Firstly let me just say that, despite what some internet forums may have you believe, the guys from Sierra Sierra and the Cyber Evo team have nothing but the utmost respect for each other.
These teams are both right at the very top of their game and you do not get there without some sort of passion for what you are doing. Both teams are as passionate about winning this event and often people will react with some sort of irrationality in the heat of battle. Having said that they have also both worked long and hard and travelled from across the world to get here and if they think that they are not playing on a level field they are certainly entitled to say so.
The first point that needs to be brought up is the so called “nitrous oxide protest”.
The series of events went like this. I get a phone call from Tats Kano (from Yokohama Australia) claiming that Mr Takizawa the owner “suspects” that the Sierra Sierra team must be using Nitrous oxide as there is “no way” that they could achieve that speed down the straight. I then go to the Cyber team garage to substantiate the claim but neither the Unlimited Works team members nor the Voltex guys know what I’m talking about.
I then located Mr Takizawa who told me he suspected this may be the case and was it possible for me to have my scrutineers to have a look. I replied that I would take my scrutineers up to the Sierra Sierra garage and “ask the question”. I then went up and had words with Richard Raeder (SSE) and Eric Hsu (Cosworth) and explained the situation. Both parties then said “go for your life, there is nothing to find. We are not using Nitrous.”
We have inspected the Sierra Sierra inlet system to see if there was anything we could see and there certainly was not. I am going to make this very clear that there was NO FORMAL PROTEST and Sierra Sierra was well within their rights to say “No, if you want to lodge a protest go for it but until then you are not looking at anything” but they did not do this, as clearly they had nothing to hide.
As Eric Hsu later said to me with a smile on his face “That’s Cosworth power for you mate! People often mistake it for Nitrous!” and once again I will make perfectly clear there is absolutely no animosity between any of these teams. You can check Eric Hsu blog “beyond the dyno” here for a more detailed explanation.
The second point that needs to be clarified is the use of special “WTAC” tyres by certain Yokohama teams.
The fact is that there were several Pro Teams using this “WTAC” special tyre. This tyre is a soft compound 295/30R18 A050 that was made due to passionate requests from many Aussie teams at last year’s WTAC. All PRO / OPEN class teams who were contactable were notified about the availability of 295/30R18 A050 back in April, however the devastating earthquake in Japan delayed the production of the tyre and Yokohama Japan were still producing the tyres when the vehicles left for Australia by sea meaning the 295/30R18s for the event had to be air freighted in by Yokohama Tyre Australia.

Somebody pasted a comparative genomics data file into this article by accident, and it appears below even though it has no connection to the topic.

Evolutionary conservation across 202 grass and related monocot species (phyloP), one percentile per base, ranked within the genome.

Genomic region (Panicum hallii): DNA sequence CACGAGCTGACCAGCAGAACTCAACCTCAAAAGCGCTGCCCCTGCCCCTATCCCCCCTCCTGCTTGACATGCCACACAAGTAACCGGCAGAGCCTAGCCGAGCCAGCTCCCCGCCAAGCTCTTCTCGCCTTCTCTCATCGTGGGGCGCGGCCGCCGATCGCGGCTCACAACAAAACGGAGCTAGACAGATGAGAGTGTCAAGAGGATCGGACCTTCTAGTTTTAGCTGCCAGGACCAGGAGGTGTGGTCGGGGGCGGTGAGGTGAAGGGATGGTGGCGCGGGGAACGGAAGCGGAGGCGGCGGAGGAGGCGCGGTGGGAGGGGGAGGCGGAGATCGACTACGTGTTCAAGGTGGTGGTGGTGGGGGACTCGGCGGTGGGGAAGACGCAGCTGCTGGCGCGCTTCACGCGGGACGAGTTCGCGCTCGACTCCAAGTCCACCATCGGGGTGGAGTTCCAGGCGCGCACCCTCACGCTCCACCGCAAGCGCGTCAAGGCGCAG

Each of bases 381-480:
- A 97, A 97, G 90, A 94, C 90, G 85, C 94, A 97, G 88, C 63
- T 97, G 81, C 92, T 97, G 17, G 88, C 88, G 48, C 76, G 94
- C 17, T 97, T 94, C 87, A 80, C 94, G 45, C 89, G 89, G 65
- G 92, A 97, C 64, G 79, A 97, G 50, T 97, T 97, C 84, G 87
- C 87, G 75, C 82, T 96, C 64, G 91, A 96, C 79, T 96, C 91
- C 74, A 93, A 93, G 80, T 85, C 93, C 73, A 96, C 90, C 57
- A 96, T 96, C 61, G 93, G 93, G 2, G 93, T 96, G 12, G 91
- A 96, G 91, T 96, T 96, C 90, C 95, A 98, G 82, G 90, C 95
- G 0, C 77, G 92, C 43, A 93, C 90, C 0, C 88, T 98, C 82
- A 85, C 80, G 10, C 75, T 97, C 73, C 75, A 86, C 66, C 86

This also meant the Aussie teams had access to the product before the Japanese teams and were able to do pre-testing (however not many Aussie cars were actually finished at that time!). Both Scorch and Cyber used 295/30R18 A050 for the first time on Saturday. The tyres they brought over in the containers with the cars were all 265/35R18 A050 (Doubters can check their carnets). Pro Teams on the 295/30R18 A050 were CyberEvo, Tilton Interiors, Scorch Racing, Hi Octane R34, Mercury MS R35 and Pulse Racing.
Yokohama management assures me they are all from the same batch sourced and fitted by our local motorsport dealer at trackside. (none of the tyres supplied to Scorch or Cyber were marked). This same 295/30R18 A050 tyre is available through any of the Yokohama Motorsport dealers but I must add that this tyre is currently available “In Australia ONLY” such is the demand for this size after WTAC! I guess you could say that makes it a “World Time Attack Special” tyre.
The third and final bit of controversy regards the tube frame in the Garage Revolution car.
In 2010 we made the decision to “open up” the rule book and allow tube frame cars into the Pro Class despite many people claiming it was “not in the spirit of time attack”. To us this is a tuner car put together by a workshop and as such is well within the 2011 rules.
In fact, it still has a fair way to go if it is to catch either the Cyber Evo or Sierra Sierra (both monocoque construction). Two seconds may not sound like much but in the world of time attack racing it is an awful lot.We believe that the face of time attack is continually changing and our fans want to see the latest and greatest cars from around the world that until now they may have only read about.
In the future we may separate “tube” and “monocoque” classes but at present there is absolutely no need. What we will be introducing for next year though is a fastest Pro RWD class trophy as this is one area that is no doubt set to grow exponentially with the Silvia and RX7 tuners.
Hope this clears things up.
Superlap Australia/World Time Attack Challenge